I moved into Tokyo six years ago because I was bored with life in the suburbs. Bored with the plain lack of originality of a housing development built all at once, at the symmetry of the streets, and mostly bored with the life in a neighborhood built for people whose highest priority was minding their own business. In comparison to this, Tokyo became increasingly irresistible. It is ugly, but it is alive. It is rich and varied, a gourmand's banquet, a young person's playground, a consumer's paradise. So it's a little low on trees. It's unmatched for excitement. In Japan, it's everybody's idea of where it's at.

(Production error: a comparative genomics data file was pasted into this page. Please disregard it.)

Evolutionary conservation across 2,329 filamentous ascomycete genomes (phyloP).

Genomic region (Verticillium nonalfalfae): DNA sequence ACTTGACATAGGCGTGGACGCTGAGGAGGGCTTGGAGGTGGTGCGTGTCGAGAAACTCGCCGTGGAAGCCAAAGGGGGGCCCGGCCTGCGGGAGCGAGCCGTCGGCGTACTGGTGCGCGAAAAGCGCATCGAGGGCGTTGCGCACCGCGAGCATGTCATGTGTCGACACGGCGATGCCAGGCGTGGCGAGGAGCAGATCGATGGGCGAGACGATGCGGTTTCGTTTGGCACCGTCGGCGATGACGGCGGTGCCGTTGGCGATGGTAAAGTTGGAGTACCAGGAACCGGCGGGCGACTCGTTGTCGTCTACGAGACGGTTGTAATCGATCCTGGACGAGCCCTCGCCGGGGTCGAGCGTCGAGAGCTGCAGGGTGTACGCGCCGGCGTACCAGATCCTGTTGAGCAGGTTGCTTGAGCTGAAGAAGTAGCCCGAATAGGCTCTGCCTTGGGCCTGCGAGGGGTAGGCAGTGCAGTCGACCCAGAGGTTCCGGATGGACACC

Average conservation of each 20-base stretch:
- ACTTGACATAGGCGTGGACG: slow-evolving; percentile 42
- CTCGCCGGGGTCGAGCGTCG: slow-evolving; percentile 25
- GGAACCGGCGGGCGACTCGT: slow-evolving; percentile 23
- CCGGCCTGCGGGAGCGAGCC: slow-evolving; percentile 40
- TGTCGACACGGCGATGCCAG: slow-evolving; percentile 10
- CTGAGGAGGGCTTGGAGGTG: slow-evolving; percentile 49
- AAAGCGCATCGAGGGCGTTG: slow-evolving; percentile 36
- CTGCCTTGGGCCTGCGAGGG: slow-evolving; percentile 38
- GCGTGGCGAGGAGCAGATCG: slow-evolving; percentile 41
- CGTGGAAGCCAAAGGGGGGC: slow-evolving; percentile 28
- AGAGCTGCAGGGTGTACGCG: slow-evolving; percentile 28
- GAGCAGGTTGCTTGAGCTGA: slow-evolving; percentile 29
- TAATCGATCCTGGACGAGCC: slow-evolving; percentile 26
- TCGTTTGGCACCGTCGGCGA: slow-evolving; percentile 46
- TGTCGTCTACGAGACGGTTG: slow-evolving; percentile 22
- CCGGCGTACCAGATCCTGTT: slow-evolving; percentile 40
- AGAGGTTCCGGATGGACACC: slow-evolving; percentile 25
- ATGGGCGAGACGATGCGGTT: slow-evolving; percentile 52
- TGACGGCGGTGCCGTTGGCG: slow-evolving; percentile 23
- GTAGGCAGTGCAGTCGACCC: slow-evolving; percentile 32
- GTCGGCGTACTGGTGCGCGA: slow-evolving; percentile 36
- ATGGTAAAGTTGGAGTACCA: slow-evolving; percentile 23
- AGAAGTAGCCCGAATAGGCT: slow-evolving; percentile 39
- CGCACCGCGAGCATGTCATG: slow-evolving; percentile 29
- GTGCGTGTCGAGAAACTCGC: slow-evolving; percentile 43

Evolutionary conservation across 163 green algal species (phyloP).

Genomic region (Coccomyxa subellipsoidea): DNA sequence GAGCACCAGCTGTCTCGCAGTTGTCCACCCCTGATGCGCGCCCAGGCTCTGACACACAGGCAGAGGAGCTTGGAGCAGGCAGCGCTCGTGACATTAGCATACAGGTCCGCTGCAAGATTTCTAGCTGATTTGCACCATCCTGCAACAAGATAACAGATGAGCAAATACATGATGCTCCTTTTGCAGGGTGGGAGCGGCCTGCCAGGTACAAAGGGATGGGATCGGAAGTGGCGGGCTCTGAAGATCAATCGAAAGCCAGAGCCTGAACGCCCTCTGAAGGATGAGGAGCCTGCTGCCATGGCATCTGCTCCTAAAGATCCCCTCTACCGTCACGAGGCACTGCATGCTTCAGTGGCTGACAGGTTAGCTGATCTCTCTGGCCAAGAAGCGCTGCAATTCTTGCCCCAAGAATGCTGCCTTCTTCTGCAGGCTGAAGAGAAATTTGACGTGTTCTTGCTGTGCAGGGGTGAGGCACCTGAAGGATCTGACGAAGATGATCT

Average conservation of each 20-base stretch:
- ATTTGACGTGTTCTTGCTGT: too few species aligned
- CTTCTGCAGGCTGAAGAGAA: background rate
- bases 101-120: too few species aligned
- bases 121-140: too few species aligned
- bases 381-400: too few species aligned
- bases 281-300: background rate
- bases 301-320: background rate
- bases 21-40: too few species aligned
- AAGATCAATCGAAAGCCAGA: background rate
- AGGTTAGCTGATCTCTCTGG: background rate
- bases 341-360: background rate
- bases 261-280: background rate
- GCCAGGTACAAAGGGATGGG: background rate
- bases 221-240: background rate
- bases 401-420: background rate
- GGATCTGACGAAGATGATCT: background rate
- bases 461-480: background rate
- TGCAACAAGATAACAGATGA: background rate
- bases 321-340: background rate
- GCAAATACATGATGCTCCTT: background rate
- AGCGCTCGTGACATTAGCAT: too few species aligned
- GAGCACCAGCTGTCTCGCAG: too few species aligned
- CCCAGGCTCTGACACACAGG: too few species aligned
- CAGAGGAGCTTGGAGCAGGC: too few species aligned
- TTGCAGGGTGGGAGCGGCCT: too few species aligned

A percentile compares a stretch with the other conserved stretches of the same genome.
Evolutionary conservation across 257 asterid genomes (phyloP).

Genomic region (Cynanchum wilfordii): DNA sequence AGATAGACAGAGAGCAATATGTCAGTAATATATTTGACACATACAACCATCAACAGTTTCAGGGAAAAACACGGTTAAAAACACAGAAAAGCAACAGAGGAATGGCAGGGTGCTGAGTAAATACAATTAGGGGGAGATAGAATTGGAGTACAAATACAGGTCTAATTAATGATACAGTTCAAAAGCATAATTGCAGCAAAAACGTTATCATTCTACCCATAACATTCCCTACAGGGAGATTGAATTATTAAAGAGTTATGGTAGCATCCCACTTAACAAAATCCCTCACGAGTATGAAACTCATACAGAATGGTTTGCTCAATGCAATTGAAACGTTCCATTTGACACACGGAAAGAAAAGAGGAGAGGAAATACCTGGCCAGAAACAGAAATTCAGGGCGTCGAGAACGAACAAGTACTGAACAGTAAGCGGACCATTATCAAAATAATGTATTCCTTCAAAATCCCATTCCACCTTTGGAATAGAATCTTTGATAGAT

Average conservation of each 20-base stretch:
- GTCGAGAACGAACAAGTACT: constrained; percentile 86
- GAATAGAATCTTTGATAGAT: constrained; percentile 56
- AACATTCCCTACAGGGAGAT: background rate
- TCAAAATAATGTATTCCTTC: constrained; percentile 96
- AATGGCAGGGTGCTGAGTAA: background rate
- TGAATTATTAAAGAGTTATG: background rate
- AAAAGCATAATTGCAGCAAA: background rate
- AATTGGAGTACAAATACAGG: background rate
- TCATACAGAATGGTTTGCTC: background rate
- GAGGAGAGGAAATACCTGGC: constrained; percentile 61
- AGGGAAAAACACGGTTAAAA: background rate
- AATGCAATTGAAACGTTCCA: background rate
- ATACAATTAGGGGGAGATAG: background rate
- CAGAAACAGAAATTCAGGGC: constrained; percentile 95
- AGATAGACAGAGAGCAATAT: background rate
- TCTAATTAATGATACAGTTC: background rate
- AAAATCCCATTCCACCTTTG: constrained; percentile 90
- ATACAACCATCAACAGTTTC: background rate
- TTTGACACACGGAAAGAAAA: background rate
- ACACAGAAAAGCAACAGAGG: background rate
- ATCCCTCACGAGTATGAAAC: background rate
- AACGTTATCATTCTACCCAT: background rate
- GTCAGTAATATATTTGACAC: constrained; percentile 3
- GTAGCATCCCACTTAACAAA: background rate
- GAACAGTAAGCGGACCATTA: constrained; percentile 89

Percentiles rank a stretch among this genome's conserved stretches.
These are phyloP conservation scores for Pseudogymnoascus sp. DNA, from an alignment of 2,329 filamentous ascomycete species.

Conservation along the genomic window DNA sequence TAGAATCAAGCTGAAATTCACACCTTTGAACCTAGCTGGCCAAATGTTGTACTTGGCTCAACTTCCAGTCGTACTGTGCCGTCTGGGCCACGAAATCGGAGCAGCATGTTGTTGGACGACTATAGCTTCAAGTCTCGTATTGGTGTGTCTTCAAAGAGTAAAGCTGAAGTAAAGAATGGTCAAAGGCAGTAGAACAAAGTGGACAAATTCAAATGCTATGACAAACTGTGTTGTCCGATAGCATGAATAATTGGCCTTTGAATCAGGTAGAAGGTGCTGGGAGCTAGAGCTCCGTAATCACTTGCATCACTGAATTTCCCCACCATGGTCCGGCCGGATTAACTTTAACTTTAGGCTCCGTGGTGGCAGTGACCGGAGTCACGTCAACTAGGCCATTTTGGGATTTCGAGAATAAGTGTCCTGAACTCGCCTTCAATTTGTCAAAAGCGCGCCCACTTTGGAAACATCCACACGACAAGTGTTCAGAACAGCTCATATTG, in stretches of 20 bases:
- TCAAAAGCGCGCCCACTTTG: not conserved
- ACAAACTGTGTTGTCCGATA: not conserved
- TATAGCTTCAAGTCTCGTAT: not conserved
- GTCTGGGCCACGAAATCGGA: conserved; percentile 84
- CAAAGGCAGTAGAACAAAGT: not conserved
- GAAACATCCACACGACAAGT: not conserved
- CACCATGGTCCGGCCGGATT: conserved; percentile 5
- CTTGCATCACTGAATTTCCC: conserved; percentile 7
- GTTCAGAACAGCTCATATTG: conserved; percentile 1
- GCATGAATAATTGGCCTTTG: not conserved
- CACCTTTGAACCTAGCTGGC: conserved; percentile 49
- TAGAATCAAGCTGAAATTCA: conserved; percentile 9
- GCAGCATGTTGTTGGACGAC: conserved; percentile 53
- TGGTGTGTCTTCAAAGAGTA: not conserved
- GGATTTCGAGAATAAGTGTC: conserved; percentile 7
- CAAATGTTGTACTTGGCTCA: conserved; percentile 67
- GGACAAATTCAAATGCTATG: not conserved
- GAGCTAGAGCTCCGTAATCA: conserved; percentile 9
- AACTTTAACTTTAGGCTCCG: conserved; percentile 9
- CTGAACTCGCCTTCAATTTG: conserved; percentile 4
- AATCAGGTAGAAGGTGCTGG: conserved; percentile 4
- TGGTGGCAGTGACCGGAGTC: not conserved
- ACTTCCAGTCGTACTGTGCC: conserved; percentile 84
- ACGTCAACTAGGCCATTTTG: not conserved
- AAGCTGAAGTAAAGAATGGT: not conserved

I moved into Tokyo when I was ready for bright lights, big city, and for the first year or more I loved it. It was the the right move at the right time, despite the cost, the commute of an hour and forty minutes each way to work, the noise and the pollution. But it got old fast. Five years later, I had had enough. I moved away from my apartment in Yoyogi across the street from the magazine delivery center which banged bundles into trucks all night, to Kyodo where the construction started the moment I arrived and continued on all sides of my "mansion" the entire two years, and the time came when I cried uncle and went looking for grass and trees and fresh air and quiet.